. The majority of this paper is highly technical, but the part that is relevant to my question is actually quite readable – and is given on pages 12-13.
Essentially, the HC developed QRPs for providers. They then inspected a set of providers who fell into a ‘higher risk’ group according to the QRP (10% of the total) and a random sample of the other providers who were not selected for risk-based assessment (10% of the total). Inspectors checked the actual compliance of providers with essential standards against their claimed compliance. They found that in the high risk group 26% of those providers declaring themselves compliant were not actually compliant in relation to one or more essential standard; in contrast, non-compliance was found in only 13% of the other providers inspected who were not characterised as high risk by the QRP.
From a statistical perspective, this is something of a triumph – the findings show that the QRPs were measuring some kind of valid risk. As a device for targeting heavily rationed inspection resources, this is extremely useful. But, as I will argue, as a research base for justifying rationing those resources in the first place, it is dangerously flawed. If you have resources that will only permit you to inspect 20% of services in any given year, using a blend of QRPs and random inspections is quite a good way to target those resources. The problem is that it cannot compare favourably to a system that inspects 100% of services in any given year.
The reason for this is evident in the research itself if we unpick it a bit. My calculations suggest that the system used in the research paper picked up a total of 20 non-compliant providers (13.014 in the high risk group; 7.371 in the low risk group). However, 80% of services went uninspected. If we assume (as statistically we should) that the ‘randomly inspected’ sample is representative of the uninspected group, then we should expect 13% of those providers to also be non-compliant – that is approximately 59 uninspected non-compliant providers in total. So of an estimated total of 79 non-compliant providers, only 20 – that’s 25% – are being picked upon in this new risk-responsive inspection regime. Of course, if you didn’t target your resources at all using the QRP only 13% would be detected, but that’s not the point here. The point is that in comparison with a system where all services are inspected annually, this targeted rationed system compares very poorly indeed.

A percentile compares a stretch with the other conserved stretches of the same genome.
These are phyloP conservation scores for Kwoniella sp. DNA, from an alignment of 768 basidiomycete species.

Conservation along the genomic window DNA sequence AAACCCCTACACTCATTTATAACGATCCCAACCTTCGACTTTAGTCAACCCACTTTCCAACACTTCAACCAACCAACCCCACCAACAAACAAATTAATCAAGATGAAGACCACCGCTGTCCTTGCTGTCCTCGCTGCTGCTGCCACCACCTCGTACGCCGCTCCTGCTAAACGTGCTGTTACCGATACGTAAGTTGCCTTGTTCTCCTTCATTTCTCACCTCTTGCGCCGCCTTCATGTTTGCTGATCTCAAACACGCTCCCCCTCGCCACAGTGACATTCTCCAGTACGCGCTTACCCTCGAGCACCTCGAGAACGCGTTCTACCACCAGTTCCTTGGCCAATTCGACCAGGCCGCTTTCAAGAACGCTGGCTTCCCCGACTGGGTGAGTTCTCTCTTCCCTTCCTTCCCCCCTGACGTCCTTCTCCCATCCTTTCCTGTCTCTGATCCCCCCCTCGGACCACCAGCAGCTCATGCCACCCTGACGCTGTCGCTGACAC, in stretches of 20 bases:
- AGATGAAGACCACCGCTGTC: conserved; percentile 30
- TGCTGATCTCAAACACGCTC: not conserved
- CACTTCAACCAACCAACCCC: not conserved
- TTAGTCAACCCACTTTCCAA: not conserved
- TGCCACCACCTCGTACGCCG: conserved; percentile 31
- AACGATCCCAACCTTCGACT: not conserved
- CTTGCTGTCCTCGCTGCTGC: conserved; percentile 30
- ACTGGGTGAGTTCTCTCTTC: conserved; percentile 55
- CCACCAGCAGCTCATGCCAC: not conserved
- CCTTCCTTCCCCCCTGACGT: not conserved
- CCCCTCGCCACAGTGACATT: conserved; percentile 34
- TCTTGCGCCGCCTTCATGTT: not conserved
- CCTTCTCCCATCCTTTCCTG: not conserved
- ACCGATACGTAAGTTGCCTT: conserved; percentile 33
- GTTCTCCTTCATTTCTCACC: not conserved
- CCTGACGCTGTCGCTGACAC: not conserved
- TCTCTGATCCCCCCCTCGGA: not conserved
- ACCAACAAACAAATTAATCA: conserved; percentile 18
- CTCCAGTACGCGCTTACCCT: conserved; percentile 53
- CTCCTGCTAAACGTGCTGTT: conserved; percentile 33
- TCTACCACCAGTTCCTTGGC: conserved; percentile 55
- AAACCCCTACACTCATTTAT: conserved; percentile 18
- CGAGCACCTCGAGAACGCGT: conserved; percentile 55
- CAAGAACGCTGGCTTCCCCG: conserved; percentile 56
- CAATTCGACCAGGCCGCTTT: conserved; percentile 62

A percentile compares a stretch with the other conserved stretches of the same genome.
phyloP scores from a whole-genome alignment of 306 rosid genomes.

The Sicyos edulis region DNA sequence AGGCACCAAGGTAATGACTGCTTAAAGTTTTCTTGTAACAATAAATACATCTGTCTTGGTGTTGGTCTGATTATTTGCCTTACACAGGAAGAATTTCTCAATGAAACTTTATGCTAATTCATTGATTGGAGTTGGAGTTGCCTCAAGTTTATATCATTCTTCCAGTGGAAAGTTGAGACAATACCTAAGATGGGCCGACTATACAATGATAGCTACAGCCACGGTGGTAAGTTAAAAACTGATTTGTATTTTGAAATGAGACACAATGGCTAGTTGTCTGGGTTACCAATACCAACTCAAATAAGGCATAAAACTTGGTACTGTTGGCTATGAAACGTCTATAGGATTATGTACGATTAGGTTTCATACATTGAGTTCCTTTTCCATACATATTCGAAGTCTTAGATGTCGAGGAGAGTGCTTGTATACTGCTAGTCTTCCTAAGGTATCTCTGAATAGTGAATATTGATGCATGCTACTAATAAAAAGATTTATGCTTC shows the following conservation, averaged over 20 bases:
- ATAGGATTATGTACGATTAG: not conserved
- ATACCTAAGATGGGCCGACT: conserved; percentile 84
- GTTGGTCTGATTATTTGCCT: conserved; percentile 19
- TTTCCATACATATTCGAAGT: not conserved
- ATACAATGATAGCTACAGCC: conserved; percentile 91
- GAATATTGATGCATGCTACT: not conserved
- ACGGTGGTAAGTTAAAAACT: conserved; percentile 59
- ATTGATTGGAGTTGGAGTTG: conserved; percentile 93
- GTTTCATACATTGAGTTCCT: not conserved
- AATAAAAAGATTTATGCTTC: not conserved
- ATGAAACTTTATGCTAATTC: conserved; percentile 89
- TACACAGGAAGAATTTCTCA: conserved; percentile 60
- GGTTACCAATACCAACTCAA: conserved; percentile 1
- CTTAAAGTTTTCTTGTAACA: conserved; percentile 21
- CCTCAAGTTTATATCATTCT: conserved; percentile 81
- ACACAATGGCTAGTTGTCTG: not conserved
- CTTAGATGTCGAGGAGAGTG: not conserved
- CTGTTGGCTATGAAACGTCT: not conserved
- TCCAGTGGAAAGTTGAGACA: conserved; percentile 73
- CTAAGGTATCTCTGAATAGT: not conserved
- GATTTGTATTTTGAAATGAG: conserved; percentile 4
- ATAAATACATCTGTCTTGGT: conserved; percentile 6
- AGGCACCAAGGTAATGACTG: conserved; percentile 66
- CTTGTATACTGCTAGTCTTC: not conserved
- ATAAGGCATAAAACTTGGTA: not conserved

It is no argument to say that of course, inspection itself misses out on some compliance issues. In this research, the very outcome that is supposed to validate the QRP model is non-compliance that is detected during inspection. If non-compliance is even more widespread than inspection data suggests, that would undermine the QRP model just as much as it would undermine arguments for 100% annual inspections.
It troubles me, reading that paper, to think of what has been built upon it. In interview after interview in the press, the luminaries of the CQC defend themselves against criticisms about falling inspection frequency on the basis that they don’t need as many inspections, because they are targeted by risk. What they are not addressing is the problem of ‘false negatives’ thrown up by the system; in this study, those 13% of services not highlighted as high risk by the QRP where there is still a problem.
One very illuminating example of such a service was in the news recently: Winterbourne View. Following the scandal I wrote to CQC and asked them what the QRP for Winterbourne View was. They gave my request special consideration, as ordinarily they prefer not to disclose scores in case providers try to ‘game’ their data to reduce the QRP. However, in view of the public interest they disclosed the data
. For 14 of the 16 Essential Standards there was either insufficient data or no data at all to generate a risk score. But there was data for two standards: for the ‘Care and welfare of people who use services’ and for the ‘Safety and Suitability of the Premises’ Winterbourne View was rated as having a ‘low neutral’ risk. It is entirely possible that had the CQC possessed a complete data set then Winterbourne View would have fallen into the ‘high risk’ category. However, the fact they scored so well on ‘care and welfare’ should ring alarm bells about the quality of the data the system itself is relying upon.